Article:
With the ELECTRI_CITY_CONFERENCE now running for its third successive year, 2017’s event gathered together another stellar line-up of speakers and performers to celebrate Düsseldorf’s standing as the spiritual home of electronic music.
Noted previous participants have included Jean-Michel Jarre, Andy McCluskey, Daniel Miller, Rusty Egan, John Foxx, Mark Reeder, Peter Hook, Stephen Mallinder, Gabi Delgado-Lopez and Michael Rother.
In keeping with the best-selling ‘ELECTRI_CITY – The Düsseldorf School of Electronic Music’ book by Rudi Esch which got the ball rolling, its ethos is to reflect on the cultural impact of the city, while providing a platform for both new and veteran artists.
While the conference still had its usual international feel, there was a distinct focus closer to home with local heroes such as Robert Görl, Zeus B Held, Eberhard Kranemann, Bodo Staiger and Tommi Stumpff all speaking at the event, while others such as Wolfgang Flür and Ralf Dörper graced the event with their presence.
Proceedings began with a showing of ‘Blue Velvet Revisited’, an art documentary on the making of the David Lynch film, serenely soundtracked by TUXEDOMOON and CULT WITH NO NAME; the latter’s Erik Stein chatted with German filmmaker Peter Braatz aka Harry Rag about how he captured the psyche of the maverick director and the behind the scenes tensions on set as a young intern on the iconic movie.
Following on, The Electricity Club chaired a panel discussion with renowned music producer Zeus B Held and one-time GARY NUMAN band member Chris Payne, whose musical lives changed when they were introduced to synthesizers. While Held became a member of the German prog rockers BIRTH CONTROL, Payne first became acquainted with German music at music college via FAUST, while he was also a fan of English band VAN DER GRAAF GENERATOR who were also a favourite of Paul Humphreys from OMD.
Although Held wanted to make a cold electronic album with GINA X PERFORMANCE, he found that the art student’s eroticism countered the coldness which in turn, created something completely new. For Payne, he admitted it took him some time to get over his original perception that synthesizers were cold, but Numan possessed a strong creative vision that used techniques that could not be learnt at music college, like using diminished 5th chords that suited the dystopian aura of work.
In a lively and light hearted chat, the pair recalled their experience of working with their larger-than-life frontman Pete Burns who passed away 12 months ago.
In the studio, Held said “I got on fine with Pete because his mother was German, so we had a few common words we could use. He had a clear vision of what he wanted and the emotional thing he was aiming at. It was crazy, we used four microphones because he sings very loud!”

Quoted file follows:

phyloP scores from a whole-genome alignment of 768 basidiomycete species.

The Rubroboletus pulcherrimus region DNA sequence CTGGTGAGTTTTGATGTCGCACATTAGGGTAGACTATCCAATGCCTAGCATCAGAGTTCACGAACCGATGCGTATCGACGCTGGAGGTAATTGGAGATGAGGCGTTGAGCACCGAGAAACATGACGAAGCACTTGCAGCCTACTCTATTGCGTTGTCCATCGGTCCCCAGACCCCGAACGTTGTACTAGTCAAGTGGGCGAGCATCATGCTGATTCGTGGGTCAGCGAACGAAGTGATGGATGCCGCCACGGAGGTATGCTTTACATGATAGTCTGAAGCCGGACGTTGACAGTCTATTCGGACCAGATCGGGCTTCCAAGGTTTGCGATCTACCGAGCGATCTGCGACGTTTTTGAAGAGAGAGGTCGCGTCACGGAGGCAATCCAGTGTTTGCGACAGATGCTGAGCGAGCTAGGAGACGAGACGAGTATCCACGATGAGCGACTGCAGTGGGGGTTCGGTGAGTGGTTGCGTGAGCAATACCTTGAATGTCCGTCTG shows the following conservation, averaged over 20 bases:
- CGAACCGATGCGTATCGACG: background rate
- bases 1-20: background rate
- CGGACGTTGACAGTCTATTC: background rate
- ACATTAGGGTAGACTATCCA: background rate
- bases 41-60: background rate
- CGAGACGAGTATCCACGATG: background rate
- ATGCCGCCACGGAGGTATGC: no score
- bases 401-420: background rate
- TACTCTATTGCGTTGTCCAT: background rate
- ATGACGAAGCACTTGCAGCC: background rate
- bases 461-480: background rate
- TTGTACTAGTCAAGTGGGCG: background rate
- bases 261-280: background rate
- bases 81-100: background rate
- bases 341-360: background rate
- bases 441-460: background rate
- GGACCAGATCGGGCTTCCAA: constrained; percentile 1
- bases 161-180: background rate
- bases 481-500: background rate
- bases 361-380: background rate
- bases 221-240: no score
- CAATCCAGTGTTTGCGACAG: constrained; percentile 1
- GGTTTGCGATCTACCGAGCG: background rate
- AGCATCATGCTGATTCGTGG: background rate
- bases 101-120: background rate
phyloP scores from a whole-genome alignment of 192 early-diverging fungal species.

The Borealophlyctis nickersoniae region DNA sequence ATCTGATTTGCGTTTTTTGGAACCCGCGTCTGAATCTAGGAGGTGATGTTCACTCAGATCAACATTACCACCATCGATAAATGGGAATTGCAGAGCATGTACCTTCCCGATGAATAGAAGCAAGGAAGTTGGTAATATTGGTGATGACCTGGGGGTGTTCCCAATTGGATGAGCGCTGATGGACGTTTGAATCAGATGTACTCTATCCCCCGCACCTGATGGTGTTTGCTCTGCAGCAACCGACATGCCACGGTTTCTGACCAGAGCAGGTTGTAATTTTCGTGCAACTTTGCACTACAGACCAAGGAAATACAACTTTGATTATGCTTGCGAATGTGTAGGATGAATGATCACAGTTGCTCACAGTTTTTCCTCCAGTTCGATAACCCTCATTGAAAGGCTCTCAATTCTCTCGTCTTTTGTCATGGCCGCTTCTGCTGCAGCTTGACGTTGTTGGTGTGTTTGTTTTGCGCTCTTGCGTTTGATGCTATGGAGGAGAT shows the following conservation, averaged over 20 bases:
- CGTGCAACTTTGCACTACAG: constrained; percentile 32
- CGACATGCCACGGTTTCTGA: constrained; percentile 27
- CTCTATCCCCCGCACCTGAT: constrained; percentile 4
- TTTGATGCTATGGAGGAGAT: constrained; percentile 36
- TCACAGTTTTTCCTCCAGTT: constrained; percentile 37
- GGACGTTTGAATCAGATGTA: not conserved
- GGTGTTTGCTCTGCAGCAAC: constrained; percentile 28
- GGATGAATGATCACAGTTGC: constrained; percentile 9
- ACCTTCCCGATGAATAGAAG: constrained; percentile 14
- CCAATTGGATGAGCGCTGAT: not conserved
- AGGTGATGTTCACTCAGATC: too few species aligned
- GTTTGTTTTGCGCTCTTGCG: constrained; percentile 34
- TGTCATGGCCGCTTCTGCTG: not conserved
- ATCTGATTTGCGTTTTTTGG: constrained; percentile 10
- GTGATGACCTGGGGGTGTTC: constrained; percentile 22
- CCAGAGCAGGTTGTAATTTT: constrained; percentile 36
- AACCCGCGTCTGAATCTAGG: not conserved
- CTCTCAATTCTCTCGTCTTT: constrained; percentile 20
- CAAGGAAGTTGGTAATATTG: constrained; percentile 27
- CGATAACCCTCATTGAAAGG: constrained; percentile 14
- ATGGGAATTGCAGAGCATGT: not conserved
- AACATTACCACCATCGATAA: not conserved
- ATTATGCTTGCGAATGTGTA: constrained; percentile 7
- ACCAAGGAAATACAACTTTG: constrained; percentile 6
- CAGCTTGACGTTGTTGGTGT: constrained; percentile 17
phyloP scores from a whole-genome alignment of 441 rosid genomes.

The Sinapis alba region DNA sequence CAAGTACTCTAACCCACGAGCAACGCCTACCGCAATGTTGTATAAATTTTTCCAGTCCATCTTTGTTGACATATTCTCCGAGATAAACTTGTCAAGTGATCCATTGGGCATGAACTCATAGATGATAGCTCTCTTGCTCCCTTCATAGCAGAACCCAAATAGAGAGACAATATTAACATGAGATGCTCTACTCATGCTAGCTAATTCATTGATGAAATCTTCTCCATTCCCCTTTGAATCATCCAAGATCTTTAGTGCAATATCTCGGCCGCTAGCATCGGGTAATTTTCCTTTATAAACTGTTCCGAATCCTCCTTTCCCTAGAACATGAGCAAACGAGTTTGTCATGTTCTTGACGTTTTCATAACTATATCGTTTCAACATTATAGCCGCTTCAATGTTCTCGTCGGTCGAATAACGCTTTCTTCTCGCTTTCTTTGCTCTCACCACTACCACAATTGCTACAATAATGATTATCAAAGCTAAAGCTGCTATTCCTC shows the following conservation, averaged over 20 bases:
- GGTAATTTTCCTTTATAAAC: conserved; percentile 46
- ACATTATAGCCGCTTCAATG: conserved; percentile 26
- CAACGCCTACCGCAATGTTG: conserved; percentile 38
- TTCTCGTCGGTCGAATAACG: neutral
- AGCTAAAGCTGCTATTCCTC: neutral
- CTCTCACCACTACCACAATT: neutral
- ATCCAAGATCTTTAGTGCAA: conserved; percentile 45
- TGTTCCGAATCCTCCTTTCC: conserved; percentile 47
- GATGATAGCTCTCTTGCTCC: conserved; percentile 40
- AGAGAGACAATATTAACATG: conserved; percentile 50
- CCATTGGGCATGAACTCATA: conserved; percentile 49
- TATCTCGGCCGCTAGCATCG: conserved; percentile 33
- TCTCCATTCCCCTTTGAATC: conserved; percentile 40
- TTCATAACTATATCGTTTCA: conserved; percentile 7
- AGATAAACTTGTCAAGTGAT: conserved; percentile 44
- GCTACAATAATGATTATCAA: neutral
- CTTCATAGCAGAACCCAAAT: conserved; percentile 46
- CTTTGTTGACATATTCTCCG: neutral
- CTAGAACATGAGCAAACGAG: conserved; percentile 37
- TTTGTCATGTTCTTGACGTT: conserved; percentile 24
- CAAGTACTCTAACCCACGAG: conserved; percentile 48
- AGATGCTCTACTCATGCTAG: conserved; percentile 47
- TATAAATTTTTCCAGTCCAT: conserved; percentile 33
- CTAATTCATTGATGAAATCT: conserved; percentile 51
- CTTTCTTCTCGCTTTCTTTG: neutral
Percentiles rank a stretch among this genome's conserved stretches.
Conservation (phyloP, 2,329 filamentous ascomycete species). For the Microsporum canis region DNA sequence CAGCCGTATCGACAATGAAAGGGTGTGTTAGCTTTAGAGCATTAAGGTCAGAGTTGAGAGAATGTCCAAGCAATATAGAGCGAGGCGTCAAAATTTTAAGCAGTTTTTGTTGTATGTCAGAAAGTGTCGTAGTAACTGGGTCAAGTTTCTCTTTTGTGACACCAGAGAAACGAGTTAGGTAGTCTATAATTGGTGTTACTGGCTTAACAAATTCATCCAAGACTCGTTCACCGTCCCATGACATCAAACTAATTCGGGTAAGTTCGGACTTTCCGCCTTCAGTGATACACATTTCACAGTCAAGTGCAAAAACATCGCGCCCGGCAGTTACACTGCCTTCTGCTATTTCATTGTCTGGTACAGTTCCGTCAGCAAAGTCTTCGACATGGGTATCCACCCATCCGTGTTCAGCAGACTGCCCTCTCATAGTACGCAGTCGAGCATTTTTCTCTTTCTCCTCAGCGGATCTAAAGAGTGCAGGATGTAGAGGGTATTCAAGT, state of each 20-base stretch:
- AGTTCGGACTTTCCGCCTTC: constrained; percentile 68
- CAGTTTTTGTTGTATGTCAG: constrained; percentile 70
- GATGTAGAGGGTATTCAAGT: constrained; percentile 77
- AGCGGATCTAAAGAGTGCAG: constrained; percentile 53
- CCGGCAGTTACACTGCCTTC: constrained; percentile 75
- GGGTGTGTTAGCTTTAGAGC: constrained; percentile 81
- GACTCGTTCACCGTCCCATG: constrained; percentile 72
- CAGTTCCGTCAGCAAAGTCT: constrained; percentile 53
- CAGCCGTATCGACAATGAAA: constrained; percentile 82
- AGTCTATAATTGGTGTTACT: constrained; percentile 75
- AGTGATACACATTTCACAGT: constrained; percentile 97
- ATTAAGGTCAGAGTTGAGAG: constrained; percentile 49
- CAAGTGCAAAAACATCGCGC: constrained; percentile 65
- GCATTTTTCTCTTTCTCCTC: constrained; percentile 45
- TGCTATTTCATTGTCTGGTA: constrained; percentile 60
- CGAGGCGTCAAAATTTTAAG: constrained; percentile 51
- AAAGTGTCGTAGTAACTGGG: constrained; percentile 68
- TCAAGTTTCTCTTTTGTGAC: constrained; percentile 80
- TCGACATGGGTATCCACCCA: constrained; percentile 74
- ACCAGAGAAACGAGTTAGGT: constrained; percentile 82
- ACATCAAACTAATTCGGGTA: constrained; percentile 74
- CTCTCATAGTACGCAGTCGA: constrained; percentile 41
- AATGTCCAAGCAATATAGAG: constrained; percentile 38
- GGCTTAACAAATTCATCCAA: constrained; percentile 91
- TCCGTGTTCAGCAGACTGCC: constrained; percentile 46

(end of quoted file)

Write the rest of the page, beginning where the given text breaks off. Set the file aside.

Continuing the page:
Meanwhile as live musical director, Payne remembered: “We were rehearsing in Liverpool in 1985 for the ‘Youthquake’ tour, none of the backing singers had arrived, it was just myself and the band making sure everything was in place. Pete was actually quite shy to talk to and he didn’t say anything for the first few days apart from hello… then all of a sudden while we were playing, I heard this VOICE! I looked round and it was Pete who was coming over clearly, but he had no microphone! We could hear him over our racket! It was absolutely extraordinary, I’ve never ever heard anything like it! Although he was insecure, he was a great performer!”
What was particularly striking about the DEAD OR ALIVE material produced by Zeus B Held was that it successfully integrated sequencers and programmed drums with live bass guitar, percussion and brass as on the cover of ‘That’s The Way (I Like It)’ – “It was quite risky and we had to squeeze the brass in” recalled Held, “but Pete wanted this stabbing brass in and we were lucky as we had some good guys, THE KICK HORNS, and explored the spaces we could use them and made sure the sequences weren’t too much on the one to get a feeling of rhythm”
The other artist both Payne and Held have a shared history is of course GARY NUMAN. Payne was one of the musicians on ‘The Pleasure Principle’ in 1979 and recalled “We all played together, we had drums, we had a bassist and myself and Gary on keyboards… there were overdubs but the fundamentals were recorded together”.
From it, ‘Cars’ became a UK No1 and was remixed in 1987 by Held who remembered “I had my new secret weapon called the Fairlight, so I synched up my points and put in car noises. It was also the week the Roland D50 came out so with this and the multi-tracks of ‘Cars’, it was a dream job… I beefed up the drums a bit and I had fun”
With both Held and Payne now in their 60s, their reinvigorated enthusiasm for electronic music and playing live in their respective projects DREAM CONTROL and ELECTRONIC CIRCUS are proof that age is no barrier to continuing musical creativity.